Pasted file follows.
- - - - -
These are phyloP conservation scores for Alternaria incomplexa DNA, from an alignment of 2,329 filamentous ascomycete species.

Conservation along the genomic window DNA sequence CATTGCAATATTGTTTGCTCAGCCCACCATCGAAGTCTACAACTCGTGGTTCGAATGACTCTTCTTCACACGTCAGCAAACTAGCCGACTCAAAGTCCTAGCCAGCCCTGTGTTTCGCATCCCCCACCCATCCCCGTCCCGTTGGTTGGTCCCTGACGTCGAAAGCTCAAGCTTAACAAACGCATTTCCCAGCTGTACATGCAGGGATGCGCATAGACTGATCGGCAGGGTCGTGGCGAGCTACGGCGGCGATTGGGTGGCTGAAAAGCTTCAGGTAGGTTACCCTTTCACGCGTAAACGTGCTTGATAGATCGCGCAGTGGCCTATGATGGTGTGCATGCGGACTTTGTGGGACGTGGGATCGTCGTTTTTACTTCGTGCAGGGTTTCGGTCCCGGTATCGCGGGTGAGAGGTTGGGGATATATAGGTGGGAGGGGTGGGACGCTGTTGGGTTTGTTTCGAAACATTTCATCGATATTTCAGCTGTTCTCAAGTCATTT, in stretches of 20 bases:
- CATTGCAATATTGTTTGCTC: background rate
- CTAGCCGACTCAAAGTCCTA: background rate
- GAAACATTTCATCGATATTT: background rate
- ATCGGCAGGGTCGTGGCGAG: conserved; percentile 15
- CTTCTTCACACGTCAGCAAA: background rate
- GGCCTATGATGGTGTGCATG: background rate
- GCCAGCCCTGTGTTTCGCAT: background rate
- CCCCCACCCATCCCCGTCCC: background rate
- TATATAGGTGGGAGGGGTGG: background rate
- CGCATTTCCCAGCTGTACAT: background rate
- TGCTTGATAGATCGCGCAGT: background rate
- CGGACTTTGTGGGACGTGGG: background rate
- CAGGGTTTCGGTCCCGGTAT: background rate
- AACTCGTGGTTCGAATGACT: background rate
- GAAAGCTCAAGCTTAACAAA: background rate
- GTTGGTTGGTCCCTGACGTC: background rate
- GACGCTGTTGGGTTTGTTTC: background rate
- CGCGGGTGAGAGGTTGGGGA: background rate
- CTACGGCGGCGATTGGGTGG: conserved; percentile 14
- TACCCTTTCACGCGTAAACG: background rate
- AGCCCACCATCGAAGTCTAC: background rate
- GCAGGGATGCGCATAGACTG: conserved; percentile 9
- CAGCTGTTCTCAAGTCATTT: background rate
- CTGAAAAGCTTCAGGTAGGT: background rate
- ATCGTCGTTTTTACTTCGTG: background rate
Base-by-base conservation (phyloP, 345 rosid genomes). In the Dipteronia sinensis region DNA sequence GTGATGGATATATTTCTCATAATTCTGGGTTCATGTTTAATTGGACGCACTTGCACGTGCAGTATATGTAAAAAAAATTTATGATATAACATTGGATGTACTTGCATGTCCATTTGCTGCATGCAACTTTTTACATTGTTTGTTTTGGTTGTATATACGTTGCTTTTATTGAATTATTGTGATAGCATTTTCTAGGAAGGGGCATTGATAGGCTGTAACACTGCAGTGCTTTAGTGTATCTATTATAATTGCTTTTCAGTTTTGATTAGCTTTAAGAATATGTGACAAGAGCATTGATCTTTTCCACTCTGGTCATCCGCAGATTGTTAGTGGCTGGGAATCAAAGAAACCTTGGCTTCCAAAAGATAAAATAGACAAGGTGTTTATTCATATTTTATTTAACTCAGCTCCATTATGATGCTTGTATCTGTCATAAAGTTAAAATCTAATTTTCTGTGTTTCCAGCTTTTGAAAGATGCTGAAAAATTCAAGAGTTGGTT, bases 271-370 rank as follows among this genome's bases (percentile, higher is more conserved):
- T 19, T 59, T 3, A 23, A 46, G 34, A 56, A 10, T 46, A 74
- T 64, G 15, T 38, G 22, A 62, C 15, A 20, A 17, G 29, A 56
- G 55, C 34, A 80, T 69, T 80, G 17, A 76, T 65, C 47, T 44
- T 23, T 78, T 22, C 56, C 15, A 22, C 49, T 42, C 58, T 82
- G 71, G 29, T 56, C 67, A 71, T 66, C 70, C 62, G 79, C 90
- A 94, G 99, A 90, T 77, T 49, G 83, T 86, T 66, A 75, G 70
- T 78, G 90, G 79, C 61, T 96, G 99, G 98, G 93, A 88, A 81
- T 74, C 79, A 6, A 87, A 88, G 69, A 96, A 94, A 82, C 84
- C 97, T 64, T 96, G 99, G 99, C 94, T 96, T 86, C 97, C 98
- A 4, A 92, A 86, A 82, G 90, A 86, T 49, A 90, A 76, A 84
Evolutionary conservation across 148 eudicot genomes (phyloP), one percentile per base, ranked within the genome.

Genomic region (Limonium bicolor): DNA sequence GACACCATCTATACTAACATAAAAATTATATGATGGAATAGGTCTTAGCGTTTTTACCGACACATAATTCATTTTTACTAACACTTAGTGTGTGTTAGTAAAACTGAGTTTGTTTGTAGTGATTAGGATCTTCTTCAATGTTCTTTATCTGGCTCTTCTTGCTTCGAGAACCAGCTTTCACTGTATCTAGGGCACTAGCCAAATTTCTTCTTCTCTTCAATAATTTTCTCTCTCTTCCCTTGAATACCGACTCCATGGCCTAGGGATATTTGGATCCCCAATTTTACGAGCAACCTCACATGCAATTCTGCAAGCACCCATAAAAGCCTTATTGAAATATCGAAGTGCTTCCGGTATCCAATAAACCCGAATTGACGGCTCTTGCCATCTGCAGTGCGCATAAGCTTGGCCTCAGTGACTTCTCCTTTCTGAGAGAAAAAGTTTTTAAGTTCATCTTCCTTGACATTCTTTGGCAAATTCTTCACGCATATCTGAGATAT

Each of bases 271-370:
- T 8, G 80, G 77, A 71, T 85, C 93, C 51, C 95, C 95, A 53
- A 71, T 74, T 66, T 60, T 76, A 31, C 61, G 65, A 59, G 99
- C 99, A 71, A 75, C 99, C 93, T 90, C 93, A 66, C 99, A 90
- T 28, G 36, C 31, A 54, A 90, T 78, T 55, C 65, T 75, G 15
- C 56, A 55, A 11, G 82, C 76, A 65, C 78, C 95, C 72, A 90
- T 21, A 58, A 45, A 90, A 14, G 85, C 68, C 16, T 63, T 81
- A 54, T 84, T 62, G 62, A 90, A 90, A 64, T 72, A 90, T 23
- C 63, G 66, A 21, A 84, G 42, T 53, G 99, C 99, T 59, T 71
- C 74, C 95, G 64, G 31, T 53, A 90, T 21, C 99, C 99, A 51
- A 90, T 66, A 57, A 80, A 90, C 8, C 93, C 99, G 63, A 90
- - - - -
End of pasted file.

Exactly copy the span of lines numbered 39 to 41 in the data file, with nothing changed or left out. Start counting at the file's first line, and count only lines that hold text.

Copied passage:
Evolutionary conservation across 148 eudicot genomes (phyloP), one percentile per base, ranked within the genome.

Genomic region (Limonium bicolor): DNA sequence GACACCATCTATACTAACATAAAAATTATATGATGGAATAGGTCTTAGCGTTTTTACCGACACATAATTCATTTTTACTAACACTTAGTGTGTGTTAGTAAAACTGAGTTTGTTTGTAGTGATTAGGATCTTCTTCAATGTTCTTTATCTGGCTCTTCTTGCTTCGAGAACCAGCTTTCACTGTATCTAGGGCACTAGCCAAATTTCTTCTTCTCTTCAATAATTTTCTCTCTCTTCCCTTGAATACCGACTCCATGGCCTAGGGATATTTGGATCCCCAATTTTACGAGCAACCTCACATGCAATTCTGCAAGCACCCATAAAAGCCTTATTGAAATATCGAAGTGCTTCCGGTATCCAATAAACCCGAATTGACGGCTCTTGCCATCTGCAGTGCGCATAAGCTTGGCCTCAGTGACTTCTCCTTTCTGAGAGAAAAAGTTTTTAAGTTCATCTTCCTTGACATTCTTTGGCAAATTCTTCACGCATATCTGAGATAT

Each of bases 271-370: